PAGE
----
Gadolinium-based contrast agents (GBCAs) help doctors see abnormal tissues in MRI scans with more detail. They help doctors diagnose inflammation, tumors and blood clots by providing them with clearer, brighter images from inside the body. The U.S. Food and Drug Administration approved eight brands of gadolinium-based contrast agents, but the manufacturer of Optimark discontinued the brand in 2018.
Sometimes called MRI contrast media, agents or dyes, gadolinium-based contrast agents (GBCAs) provide doctors and radiologists with sharper, more accurate MRI images. This helps diagnose and monitor the progress of serious health conditions such as cancer.
During MRI scans with contrast, healthcare providers inject patients with the drugs. The active ingredient in GBCAs is a rare, silvery-white earth metal called gadolinium. It reacts with atoms and molecules to make them easier to see in imaging scans.
Alone, gadolinium is toxic to humans. But gadolinium in GBCAs goes through a process called chelation, which makes it safer for use in the body. In chelation, other chemical ions mixed with gadolinium will surround the toxic metal and prevent it from harming the body while also preserving its ability to enhance contrast in tissues. Then, healthy kidneys expel the chelated gadolinium out of the body through urine before it can cause toxic reactions.
Researchers classify GCBAs into two types based on their chemical structure. Linear, or open chain, agents have chelation ions that coil around the gadolinium ions like a snake. Macrocytic agents have ions that completely enclose the gadolinium almost like a cage.
In 2017, the U.S. Food and Drug Administration required a new warning on all GBCAs to alert patients that these drugs may cause gadolinium retention. This means gadolinium may remain in the body and brain for months to years.
Some people have filed lawsuits over various health issues they say gadolinium retention caused. Linear agents are more likely to cause gadolinium retention and for a longer period than macrocytic agents, the FDA said in its safety communication.
Radiologists used gadolinium in about 8.8 million procedures in the United States in 2016, according to a 2018 article in JAMA by Dr. Deborah Levine and colleagues.
When Radiologists Use Gadolinium-Enhanced MRI Scans
About one in three MRIs use GBCAs to enhance parts of the body, Dr. Nick Ferris and Professor Stacy Goergen wrote in Inside Radiology. Gadolinium-enhanced scans are especially useful in detecting inflammation and any area with increased blood flow. This makes them good for diagnosing and treating cancer or inflammatory disease.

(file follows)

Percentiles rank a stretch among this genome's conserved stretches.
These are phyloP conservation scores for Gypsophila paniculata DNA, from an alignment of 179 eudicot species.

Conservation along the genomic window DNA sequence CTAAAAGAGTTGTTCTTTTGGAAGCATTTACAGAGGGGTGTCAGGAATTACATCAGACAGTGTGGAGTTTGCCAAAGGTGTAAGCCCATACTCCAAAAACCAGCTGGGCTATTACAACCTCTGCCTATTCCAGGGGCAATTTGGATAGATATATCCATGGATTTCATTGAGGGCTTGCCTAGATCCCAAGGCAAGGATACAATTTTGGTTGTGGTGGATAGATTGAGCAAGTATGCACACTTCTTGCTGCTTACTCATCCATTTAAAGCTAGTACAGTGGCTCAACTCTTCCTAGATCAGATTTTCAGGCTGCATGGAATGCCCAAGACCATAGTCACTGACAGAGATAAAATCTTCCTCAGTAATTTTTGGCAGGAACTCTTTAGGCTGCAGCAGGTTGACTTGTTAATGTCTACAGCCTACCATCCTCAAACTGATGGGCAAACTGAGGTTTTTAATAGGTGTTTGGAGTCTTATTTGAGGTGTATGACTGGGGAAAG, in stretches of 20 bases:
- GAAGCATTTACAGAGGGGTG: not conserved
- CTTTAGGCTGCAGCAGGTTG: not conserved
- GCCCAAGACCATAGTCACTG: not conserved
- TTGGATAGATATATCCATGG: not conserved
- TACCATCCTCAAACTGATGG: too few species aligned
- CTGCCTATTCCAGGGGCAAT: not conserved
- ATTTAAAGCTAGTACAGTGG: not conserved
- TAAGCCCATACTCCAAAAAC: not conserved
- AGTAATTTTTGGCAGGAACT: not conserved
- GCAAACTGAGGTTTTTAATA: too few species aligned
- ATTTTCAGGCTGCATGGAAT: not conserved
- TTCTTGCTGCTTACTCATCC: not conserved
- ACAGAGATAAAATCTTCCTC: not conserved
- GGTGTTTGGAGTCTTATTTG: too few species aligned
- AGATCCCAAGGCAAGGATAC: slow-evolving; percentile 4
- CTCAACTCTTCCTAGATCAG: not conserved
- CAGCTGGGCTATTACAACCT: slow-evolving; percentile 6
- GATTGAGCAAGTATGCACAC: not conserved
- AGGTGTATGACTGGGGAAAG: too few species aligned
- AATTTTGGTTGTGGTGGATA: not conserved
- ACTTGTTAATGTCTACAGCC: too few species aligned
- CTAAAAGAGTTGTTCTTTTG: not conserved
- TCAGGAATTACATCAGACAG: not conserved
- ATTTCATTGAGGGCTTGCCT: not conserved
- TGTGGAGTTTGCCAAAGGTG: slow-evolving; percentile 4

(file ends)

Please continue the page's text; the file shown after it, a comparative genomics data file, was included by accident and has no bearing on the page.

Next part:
- Brain injuries
- Spinal cord injuries
- Inflammation of solid organs such as the kidney and liver
- Inflammation or cancerous cells in bone, muscle and connective tissue
- Inflammatory bowel disease
- Inflammatory joint disease
- Some types of angiograms
- Blood vessel problems
Administering Contrast Agents
Before a patient gets an MRI, the radiologist will read the referring doctor’s notes and decide whether to use a gadolinium-based contrast agent. Before the scan, patients answer questions about their medical history so medical professionals can determine if there are any risks. For example, patients with kidney problems are at higher risk for toxic reactions from gadolinium.
The radiologist then lets the patient know they will be using a GBCA. A technologist, nurse or radiologist may administer the injection by hand or through an automated injector. Patients may refuse the injection or seek another opinion.
The injection is quick and only takes about 10 to 30 seconds. Most of the time, no serious reactions occur. A few people may feel a cold sensation in the arm. In people with healthy kidneys, about 90 percent of the gadolinium leaves the body within 24 hours after the test.
Side Effects and Warnings
In general, most people don’t have side effects from gadolinium. In clinical trials, most reactions to GBCAs were mild to moderate and usually disappeared after a few days, according to drug labels. Between one and four in 100 people may experience mild headache or nausea. Fewer than one in 100 people may vomit, according to Ferris and Goergen.
All of these drugs have a black box warning for a rare condition called nephrogenic systemic fibrosis (NSF). This potentially fatal condition causes toughening of the skin, muscles and internal organs. The risk increases in people who have had multiple MRIs with gadolinium agents. Most people with kidney disease should not use gadolinium-based contrast agents.
“As concern about gadolinium-based contrast continues, it is going to be important that other options can be advanced and approved for medical imaging.”
Concerns over gadolinium-based contrast agents have researchers looking for safer alternatives. Researcher Shumin Wang, director of the National Institute of Biomedical Imaging and Bioengineering (NIBIB) program in Magnetic Resonance Imaging, said finding a compound better filtered by the body would reassure patients and doctors.
“As concern about gadolinium-based contrast continues, it is going to be important that other options can be advanced and approved for medical imaging,” Wang said in a National Institute of Health press release.
GBCAs are generally safer than iodine-based agents, according Levine and colleagues. The authors wrote that the rate of acute side effects was 0.07 percent to 2.4 percent. According to the drug’s labels, GBCAs can pass from pregnant women to their fetuses, but there are no studies on how this affects babies.
- Back pain
- Increased blood pressure
- Injection site reactions
- Altered taste (dysgeusia)
- Chest pain
- Dry mouth
- Eye problems
In addition to these less serious side effects, GBCAs are associated with some rare but serious health issues. These come from postmarketing reports outside of clinical trials. According to the drugs’ labels these reactions cannot be definitely linked to gadolinium-based contrast agents. Some reported conditions include: Nephrogenic Systemic Fibrosis, cardiac arrest, allergic reactions, skin plaques and pain syndromes.